I have never bought a house in the USA so others here will have more specific and germane concepts re surveys, what to walk away from, etc.
I think you need to look at 20 houses all in your price range/ area. By that time you will *know* what you want, it will be easy to go and buy. Keep a file (preferrably with pictures, they all start to blur after a while) of the the houses and why you turned them down (pluses and minuses).
Generally make sure you have a 20% down payment.
Houses *cost* - - the additional costs are significant. Make sure you have c. $10k spare cash (ie borrow a little too much possibly) when you move in. Wait til you pay your first property tax bill
It's all about location, more than anything else. Usually the worst house on a street has a reason why it's the worst that probably cannot be fixed (lot too small to permit extension etc.). But you definitely want to be in the cheaper houses on a better street rather than a better house on a cheaper street-- below the median house for that street.
Location is about local amenities, time to work, schools. Schools is the one that waxes and wanes in importance, but even if you don't have kids living in a good schools area has positives (downside: loud teenagers. Upside: good parents who work hard and want a quiet life). Biggest issue is that a good school pushes up housing prices *a lot*.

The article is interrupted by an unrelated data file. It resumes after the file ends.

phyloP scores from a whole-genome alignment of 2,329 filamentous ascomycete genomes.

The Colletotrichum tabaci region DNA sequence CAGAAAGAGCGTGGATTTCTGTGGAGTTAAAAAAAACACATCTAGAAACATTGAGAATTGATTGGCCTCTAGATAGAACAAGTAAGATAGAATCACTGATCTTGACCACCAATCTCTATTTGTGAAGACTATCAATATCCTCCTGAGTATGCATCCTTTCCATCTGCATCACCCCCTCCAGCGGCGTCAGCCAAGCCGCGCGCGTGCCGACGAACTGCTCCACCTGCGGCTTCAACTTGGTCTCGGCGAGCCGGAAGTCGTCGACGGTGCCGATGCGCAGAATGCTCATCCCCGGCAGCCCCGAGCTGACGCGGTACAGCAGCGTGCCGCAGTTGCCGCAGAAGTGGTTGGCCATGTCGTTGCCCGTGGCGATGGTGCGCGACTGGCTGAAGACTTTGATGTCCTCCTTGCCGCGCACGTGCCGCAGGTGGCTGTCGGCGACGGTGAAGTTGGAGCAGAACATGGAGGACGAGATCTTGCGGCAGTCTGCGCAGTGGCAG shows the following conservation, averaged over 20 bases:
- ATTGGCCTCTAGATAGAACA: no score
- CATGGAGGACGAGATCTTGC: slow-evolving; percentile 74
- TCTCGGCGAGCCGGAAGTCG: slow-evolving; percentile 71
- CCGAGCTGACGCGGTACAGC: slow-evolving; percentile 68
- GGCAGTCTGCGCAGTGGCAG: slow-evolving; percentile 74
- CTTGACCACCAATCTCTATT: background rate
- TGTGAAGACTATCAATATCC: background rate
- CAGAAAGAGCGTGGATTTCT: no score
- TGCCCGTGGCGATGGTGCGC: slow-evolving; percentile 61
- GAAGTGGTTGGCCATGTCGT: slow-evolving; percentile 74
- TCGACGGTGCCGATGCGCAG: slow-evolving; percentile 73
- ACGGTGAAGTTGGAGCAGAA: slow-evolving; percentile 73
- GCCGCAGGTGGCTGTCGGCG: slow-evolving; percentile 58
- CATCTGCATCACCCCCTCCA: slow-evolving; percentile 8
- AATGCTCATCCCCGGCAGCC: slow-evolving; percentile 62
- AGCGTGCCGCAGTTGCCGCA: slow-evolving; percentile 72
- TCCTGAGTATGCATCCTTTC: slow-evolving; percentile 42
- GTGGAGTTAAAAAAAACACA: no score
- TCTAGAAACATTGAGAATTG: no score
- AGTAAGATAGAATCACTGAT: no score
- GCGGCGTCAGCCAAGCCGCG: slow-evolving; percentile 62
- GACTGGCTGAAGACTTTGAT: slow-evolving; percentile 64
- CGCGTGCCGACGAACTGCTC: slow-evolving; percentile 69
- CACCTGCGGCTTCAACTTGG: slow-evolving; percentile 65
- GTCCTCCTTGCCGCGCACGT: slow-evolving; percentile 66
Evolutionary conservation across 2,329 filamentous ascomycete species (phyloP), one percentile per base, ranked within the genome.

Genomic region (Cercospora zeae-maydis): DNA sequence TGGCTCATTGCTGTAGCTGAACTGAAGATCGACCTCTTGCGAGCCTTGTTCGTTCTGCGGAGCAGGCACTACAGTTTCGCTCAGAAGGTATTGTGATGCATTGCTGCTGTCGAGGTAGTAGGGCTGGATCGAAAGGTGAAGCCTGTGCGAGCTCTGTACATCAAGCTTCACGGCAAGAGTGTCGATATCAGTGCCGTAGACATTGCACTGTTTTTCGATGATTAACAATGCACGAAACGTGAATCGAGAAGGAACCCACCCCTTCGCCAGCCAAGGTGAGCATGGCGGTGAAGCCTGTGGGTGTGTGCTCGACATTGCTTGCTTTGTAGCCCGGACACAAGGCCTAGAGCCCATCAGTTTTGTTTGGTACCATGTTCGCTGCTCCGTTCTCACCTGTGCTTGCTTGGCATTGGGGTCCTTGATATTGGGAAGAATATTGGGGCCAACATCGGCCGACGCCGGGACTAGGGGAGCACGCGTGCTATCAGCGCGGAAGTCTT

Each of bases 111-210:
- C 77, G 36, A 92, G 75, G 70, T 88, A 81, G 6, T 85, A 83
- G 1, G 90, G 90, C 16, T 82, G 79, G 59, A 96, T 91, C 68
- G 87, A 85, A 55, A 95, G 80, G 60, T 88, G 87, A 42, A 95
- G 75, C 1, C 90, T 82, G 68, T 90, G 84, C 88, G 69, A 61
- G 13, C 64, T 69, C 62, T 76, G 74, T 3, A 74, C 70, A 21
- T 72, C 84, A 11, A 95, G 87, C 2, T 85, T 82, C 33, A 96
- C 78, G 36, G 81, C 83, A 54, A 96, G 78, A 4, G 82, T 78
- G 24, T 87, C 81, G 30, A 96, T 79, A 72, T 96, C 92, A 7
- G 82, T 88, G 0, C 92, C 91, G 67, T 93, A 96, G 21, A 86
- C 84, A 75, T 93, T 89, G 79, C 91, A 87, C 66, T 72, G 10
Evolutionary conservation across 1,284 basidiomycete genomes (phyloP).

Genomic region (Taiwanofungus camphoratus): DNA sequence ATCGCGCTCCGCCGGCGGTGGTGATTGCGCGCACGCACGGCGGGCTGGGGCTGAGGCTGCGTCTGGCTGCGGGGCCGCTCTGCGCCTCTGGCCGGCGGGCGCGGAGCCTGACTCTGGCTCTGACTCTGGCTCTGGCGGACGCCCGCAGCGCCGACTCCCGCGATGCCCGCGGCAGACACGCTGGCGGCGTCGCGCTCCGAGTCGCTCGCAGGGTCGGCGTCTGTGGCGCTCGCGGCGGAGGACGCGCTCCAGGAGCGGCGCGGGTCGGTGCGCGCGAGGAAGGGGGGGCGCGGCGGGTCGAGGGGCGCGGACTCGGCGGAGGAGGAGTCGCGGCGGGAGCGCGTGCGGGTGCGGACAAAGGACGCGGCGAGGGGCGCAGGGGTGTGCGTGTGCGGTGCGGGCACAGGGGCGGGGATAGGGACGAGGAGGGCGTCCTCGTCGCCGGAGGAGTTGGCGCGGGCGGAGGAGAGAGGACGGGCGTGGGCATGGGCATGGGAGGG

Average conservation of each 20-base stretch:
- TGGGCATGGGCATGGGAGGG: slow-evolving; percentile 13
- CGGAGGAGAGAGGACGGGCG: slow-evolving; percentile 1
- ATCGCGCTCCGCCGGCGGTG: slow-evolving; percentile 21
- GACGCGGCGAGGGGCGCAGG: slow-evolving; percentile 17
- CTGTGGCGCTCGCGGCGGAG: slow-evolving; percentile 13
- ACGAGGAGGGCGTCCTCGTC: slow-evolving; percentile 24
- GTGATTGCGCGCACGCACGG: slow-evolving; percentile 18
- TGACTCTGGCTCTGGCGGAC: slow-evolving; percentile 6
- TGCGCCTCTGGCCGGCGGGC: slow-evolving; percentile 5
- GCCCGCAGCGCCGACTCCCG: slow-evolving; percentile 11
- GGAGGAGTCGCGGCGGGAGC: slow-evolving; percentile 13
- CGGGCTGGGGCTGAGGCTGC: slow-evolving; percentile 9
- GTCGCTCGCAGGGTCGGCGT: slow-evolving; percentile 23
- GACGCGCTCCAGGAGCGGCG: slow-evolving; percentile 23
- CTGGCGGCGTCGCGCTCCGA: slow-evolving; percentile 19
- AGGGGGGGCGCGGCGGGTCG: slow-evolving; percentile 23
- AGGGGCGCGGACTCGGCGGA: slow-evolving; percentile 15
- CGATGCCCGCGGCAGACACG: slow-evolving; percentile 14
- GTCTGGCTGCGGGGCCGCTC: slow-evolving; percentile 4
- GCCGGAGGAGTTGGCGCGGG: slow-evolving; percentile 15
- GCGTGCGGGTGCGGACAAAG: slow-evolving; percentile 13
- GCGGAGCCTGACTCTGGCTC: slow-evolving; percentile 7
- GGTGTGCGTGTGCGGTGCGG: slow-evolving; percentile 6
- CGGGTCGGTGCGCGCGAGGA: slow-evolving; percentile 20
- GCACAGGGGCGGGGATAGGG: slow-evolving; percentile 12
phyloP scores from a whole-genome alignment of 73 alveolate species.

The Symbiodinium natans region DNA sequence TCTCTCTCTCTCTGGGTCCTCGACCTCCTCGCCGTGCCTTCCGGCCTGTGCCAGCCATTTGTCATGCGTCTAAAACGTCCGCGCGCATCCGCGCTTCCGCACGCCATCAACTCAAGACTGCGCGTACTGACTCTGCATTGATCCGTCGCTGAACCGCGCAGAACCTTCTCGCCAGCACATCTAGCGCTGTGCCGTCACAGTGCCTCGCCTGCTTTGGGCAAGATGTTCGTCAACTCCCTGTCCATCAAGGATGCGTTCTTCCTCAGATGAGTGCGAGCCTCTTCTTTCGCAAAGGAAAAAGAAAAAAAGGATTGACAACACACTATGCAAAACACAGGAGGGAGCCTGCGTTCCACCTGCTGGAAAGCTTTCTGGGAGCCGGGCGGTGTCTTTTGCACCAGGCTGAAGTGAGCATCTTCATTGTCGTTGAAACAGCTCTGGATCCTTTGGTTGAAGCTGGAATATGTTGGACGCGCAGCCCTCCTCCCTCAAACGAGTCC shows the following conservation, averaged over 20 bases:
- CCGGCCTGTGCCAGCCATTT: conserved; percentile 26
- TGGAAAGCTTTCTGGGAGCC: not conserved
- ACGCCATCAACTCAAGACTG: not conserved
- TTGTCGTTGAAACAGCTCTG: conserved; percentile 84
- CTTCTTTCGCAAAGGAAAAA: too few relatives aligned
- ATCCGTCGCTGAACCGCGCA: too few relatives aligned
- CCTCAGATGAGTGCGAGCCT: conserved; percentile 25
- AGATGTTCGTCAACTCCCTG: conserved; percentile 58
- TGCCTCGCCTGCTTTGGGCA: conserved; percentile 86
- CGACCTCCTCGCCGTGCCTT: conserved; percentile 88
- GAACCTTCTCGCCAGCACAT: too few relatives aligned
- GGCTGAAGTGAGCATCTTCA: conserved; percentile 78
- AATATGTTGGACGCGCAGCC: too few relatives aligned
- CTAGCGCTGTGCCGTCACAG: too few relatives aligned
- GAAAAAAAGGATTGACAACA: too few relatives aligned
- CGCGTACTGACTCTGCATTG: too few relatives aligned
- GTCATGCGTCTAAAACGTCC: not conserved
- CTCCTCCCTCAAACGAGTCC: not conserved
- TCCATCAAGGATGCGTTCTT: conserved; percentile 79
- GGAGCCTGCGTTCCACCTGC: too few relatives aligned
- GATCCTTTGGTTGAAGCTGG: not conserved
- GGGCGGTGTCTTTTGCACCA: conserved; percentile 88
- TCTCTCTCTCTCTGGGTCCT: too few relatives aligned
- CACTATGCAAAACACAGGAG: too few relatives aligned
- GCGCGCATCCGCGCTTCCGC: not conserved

The commuting situation, for most of us, has the biggest single impact on quality of life.
Usually better to buy that smaller house on the street that in a few years you can renovate/ extend.
Beware Homeowner associations (HOAs). Endless horror stories about small groups dominating and setting unreasonable rules. There are good ones, but you need to know the score on that.